Sailing to Purgatory
The final scene in this true adventure shocked the author, too.

‘The reader will be enthralled as Paul, former Fleet Street journalist turned professional yachtmaster, takes us along on his ‘swallowing the anchor’ voyage, his retirement from the sea.

'This self-confessed newish ancient mariner … has spent almost a lifetime sailing solo, as both an ocean going competitive yachtsman, as a DoT Commercial Yachtmaster, and during his circumnavigation to become a singlehanded Cape Horner ... Sailing to Purgatory has all the roller coaster elements of a heart stopping adventure — drama on the high seas, observing life ... undersea volcanoes, a love interest, and waves high enough to scare the pants off most of us.’ - Brenda Vowden, journalist, avid reader






Home from the outside ... St Helenans,
'Saints', round their South Atlantic
island in Midshipman,
en route for Stockholm.


















Enterprising forebears ... The house Paul's father designed, and the car his paternal grandfather designed and built.














Running repairs ... crewman Declan checks rig fittings on the superyacht, Midshipman, which Paul sailed from the Cape to Sweden.


















Sail power ... Gavin's Howe's beautiful yacht in the Mediterranean.



















Rescue in the Southern Ocean ... Yachting World's international edition this month features Paul and Captain Fantastic in its Great Seamanship series.


















Pat and Gerry Adamson, two wonderful supporters get Spirit of Pentax ready for her circumnavigation.















Home sweet home ... St Helena islanders, after a voyage round their island home on the superyacht, Midshipman.


















Baptism of a Cape Horner ... Lady Chichester names Spirit of Pentax in a ceremony at Brighton Marina.
















Homeward Bound 2 is prepared for her attempt on the longest open boat record.


















Tri trials ... testing Paul's entry in the singlehanded race across the Atlantic are great friends Ron Pell, Jerry Freeman plus a keen helper.


















Cover up ... Bob Abrahams works on cover ideas for Sailing to Purgatory.

















Stocking up for 18 months ... Last minute farewells before Spirit of Pentax and Paul left on the long route to become Cape Horners.
















Death of a racer ... Baltic Wind flounders after running into a container in the South Atlantic. Paul and a lady shipmate spent eight worrying days in a liferaft.

One of the great advantages of going to sea for a living is that your seagoing life is to live a dream – and most of the time it doesn’t feel like work at all. Yes, very demanding and a mistake can easily be your very last. We can see, standing at the seaside and looking out into the vastness, the sea is not a forgiving element.

Image of part of  a Sailing to Purgatory webpage to illustrate the article.
Love is blind .... Eyes shut tight tightly as if they feared seeing what we couldn't avoid. Photograph by Jeremy Bishop from Unsplash.

Swim out too far, get cramp in deep water, get caught in an off-shore tide, and you will need help.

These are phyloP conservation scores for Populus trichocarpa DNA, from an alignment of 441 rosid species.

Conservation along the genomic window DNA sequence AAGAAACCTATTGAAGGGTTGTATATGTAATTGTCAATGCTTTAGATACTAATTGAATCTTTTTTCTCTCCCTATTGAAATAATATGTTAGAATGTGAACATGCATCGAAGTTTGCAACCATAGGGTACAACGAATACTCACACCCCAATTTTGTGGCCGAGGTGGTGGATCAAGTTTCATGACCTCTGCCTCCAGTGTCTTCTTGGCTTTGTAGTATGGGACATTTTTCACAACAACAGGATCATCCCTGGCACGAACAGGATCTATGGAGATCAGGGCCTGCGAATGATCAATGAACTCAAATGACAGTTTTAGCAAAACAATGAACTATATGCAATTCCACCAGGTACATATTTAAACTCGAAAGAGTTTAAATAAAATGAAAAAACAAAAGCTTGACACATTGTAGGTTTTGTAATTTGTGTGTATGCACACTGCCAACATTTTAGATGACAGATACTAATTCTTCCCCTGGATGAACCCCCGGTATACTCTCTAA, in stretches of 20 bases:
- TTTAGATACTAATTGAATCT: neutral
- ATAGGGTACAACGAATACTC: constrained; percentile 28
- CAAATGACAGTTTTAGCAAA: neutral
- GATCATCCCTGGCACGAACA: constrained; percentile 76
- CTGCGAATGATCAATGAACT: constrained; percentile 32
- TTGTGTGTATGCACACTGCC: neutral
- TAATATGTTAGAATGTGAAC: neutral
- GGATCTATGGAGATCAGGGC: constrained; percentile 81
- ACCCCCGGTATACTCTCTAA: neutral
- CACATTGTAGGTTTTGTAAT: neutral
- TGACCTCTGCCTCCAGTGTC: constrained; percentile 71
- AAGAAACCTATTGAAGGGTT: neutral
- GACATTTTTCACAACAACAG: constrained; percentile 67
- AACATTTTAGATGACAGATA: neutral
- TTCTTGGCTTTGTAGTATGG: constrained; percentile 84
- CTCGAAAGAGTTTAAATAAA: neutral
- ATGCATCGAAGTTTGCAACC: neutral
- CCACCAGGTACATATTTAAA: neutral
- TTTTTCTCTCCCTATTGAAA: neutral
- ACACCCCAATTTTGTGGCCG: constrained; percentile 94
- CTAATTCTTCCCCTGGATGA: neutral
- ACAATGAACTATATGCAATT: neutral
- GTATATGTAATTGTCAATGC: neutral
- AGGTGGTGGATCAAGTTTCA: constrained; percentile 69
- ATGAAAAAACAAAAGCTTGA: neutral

I suspect that I tasted most of the dramas the ocean offers – immense storms, adverse tides in becalmings, being turned over in a storm, trapped in the rigging when a yacht has been knocked down.

And, par for the course, some very strange sights.

Naked and very occupied

For instance, on the voyage Sailing to Purgatory follows, what an odd sight was to be witnessed on the very first night on an anchorage.

I had chosen from the Admiralty chart what looked like a great anchorage on a remote beach on very remote Araya.

There in just about the middle of an otherwise deserted beach were two people naked and very occupied in each other, as Sailing to Purgatory tells ...

It was difficult to keep one's eyes off the sporty pair … I flaked the mainsail on the boom. The lovers had the expanse of sand to themselves yet settled almost exactly in the centre. It made for a very strange scene: two pleasure boats at anchor, the stream of shipping passing by, the hint of a town beyond the dunes, the edgy cliff face, and right in the middle of it all, two humans performing that strange yet ancient communion.

….. They looked as if they must be acting yet they were nothing like actors for their efforts seemed clumsy and surprisingly unrehearsed. They certainly hadn’t passed the audition for aesthetics either. Neither could be described as attractive nor in good trim, and nor were they enjoying the first flush of youth.

As you might gather, the sight wasn't exactly erotic. It certainly made very apt Iago’s expression in Othello, making the beast with two backs. It was extraordinary to see. Surely something so natural should look natural, or more natural, or conversely less unnatural. … I penned in a notebook some impressions: a sort of ballet without style, the tumbling of amnesiacs, gymnastics for the unfit, and all the while their eyes remained closed tightly as if they themselves feared to see what we couldn’t help but witness. If Adam and Eve had spotted something like the performance we were being treated to now, they may well have passed their lives happily in Eden.

I described it as the strangest sight, and yet isn't it odd that to we nutter humans - if I might be excused the term and the impression - that for all the astonishing things that happen on our planet, it's what our own species does that fascinates us most. Perhaps I should say seems to fascinate us most.

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